more stuff wot i like bizznizz:
Space Cowboy - So You Like What You See/Prove Me Wrong
: All of the big Space Cowboy tracks prior to now (I'm thinking "I Would Die 4 U", "Always & Forever", "Put Your Hand In Mine") have this almos religious devotion to the second coming of French House. Religious because they're fervent, but also in the way that the beat will drop out and leave these awesomely cavernous, reverent organ-like synthesisers soundtracking the Ascension of Daft Punk. Real sonic cathedral stuff, you know the score. The endless repetition of "Put Your Hand In Mine" in particular is totally
religious; it's the house music equivalent of Hail Mary beads.
So these tracks on the album sampler come as a bit of a shock, junking the former religious purity in favour of a (ha ha) devilish impurism
. "So You Like What You See" is Jaxx style schizo-fusion, a sultry Prince-styled disco-pop song groaning under the weight of slithering electro melodies, Indian flutes and an enormous tabla beat that briefly emerges to shine on its own in what must be the most crudely effective breakdown since I don't know when. Basement Jaxx are
the obvious reference point, but this feels more like what Richard X might do if he allowed his arrangements to thaw into contact with contemporary sonics - sharing that same love of dense layering as opposed to the (marvellously) oppositional sonic conundrums that the Jaxx increasingly favour.
Prove Me Wrong
is simpler and sweeter, an endlessly looped but impossibly shiny
sitar flourish providing the impetus for an attempt at sunny hip hop, all nimble clipped beats and huge jungle bass. The UK rapper drafted on board isn't exactly inspired but it's hard to notice when the Scritti Pollitti falsetto coo in the chorus is so gorgeous. Inevitably I'm reminded of similar attempts like Scritti's "Tinseltown to the Boogiedown" and Saint Etienne's "Soft Like Me" - all three tunes are hip hop only in name, the beats and rhymes being somewhat incidental to the aspirations of the song as a whole. Not hip hop but dream-pop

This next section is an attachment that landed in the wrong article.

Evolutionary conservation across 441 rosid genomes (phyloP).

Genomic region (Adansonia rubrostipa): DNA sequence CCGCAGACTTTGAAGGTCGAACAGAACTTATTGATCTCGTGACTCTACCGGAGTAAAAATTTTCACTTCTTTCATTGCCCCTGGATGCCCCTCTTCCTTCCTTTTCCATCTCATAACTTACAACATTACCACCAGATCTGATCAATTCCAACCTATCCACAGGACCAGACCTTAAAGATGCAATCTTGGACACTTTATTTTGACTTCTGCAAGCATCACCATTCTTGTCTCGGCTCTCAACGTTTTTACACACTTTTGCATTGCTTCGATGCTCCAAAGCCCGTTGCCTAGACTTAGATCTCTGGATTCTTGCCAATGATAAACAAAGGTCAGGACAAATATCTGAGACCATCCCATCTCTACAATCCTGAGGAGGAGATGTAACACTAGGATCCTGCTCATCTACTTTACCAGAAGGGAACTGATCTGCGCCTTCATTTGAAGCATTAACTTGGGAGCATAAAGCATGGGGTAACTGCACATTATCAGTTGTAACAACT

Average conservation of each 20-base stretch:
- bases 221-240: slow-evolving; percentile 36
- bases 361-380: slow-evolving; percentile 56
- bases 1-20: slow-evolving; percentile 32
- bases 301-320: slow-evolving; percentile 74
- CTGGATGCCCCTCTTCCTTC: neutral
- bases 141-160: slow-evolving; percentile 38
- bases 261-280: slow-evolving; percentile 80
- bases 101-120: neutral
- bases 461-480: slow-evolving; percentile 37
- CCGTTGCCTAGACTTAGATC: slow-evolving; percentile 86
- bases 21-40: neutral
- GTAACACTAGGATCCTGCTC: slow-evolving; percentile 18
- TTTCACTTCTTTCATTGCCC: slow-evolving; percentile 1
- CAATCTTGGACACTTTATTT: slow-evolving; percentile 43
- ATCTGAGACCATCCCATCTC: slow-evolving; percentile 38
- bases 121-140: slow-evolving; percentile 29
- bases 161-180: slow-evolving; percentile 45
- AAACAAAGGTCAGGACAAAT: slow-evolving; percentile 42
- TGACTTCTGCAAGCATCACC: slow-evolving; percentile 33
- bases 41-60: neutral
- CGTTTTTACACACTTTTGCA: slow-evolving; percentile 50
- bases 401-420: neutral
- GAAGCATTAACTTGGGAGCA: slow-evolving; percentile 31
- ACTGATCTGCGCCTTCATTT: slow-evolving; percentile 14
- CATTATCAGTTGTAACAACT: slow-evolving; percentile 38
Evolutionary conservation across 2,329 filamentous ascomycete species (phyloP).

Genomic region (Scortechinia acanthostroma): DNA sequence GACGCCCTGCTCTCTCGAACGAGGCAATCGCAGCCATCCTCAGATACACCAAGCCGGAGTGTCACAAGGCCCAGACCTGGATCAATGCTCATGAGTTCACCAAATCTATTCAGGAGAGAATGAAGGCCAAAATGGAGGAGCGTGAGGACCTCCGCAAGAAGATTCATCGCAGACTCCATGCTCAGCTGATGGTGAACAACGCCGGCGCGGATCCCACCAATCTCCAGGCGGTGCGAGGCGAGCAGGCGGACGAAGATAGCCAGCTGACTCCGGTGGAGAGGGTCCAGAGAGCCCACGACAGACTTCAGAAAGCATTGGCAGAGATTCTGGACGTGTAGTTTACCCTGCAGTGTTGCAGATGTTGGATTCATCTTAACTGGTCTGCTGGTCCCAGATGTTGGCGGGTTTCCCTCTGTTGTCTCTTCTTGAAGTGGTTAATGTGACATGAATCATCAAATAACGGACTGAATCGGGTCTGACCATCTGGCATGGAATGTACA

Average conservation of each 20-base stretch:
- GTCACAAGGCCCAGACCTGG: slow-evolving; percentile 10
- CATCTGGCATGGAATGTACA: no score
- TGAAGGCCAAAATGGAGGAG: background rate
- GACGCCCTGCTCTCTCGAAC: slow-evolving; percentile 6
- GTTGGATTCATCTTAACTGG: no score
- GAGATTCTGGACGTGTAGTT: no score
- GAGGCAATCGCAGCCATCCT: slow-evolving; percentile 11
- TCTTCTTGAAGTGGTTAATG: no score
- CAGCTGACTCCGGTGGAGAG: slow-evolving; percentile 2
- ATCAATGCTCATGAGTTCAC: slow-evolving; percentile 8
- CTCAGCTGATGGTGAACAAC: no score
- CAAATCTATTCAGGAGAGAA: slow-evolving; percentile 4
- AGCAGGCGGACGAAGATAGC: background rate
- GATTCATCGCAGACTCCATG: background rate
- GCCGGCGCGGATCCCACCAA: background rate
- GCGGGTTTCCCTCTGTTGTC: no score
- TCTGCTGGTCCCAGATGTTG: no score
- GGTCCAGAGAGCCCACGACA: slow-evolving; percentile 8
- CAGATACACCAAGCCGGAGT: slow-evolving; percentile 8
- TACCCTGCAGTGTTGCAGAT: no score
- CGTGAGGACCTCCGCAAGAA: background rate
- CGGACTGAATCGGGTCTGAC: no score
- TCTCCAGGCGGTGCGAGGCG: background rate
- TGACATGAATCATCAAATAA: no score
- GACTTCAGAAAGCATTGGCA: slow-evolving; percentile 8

, albeit of an unsual execution. "Prove Me Wrong" wouldn't have sounded too out of place on the last Bows album, its choruses primed for a blissful, self-negating transcendence.
Sizzla - All Is Well
: I think this is on Rise to the Occasion
- anyway, get it if you can 'cos it's more sorta sweet but kinda eerie falsetto-ish dancehall a la "Love & Affection". Also check out Vybz Kartel's "Robbery" on what seems to be the same riddim - yet another slinky eastern number, all this pent-up energy carrying over from bar to bar as can be found in the Wanted and Egyptian riddims (is this what Zemko/Chip/Prima on ILM means when he talks about "throb riddims"?).
Sophie Ellis-Bextor - The Walls Keep Saying Your Name
: Sophie's new album is middling to very good depending on my mood. This bizarro Emily Bronte styled goth-house-pop number is probably the best track: clever without sounding like it's trying too hard to be. The general rule with this album is that Sophie is better the more she lets her heart rule her head. See also: the seething "rock" of "You Get Yours".
Mark Ronson - Ooh Wee
: I liked this already but then I heard it while out dancing one night and it hit home quite forcibly just how much fun it is. Those strings! Plus Ghostface is a superlative party rapper and should do this sort of stuff more often. Some amazingly agile Jamaican girls absolutely slayed the dancefloor to this and Lucy Pearl's "Don't Mess With My Man" and Budden's "Pump It Up".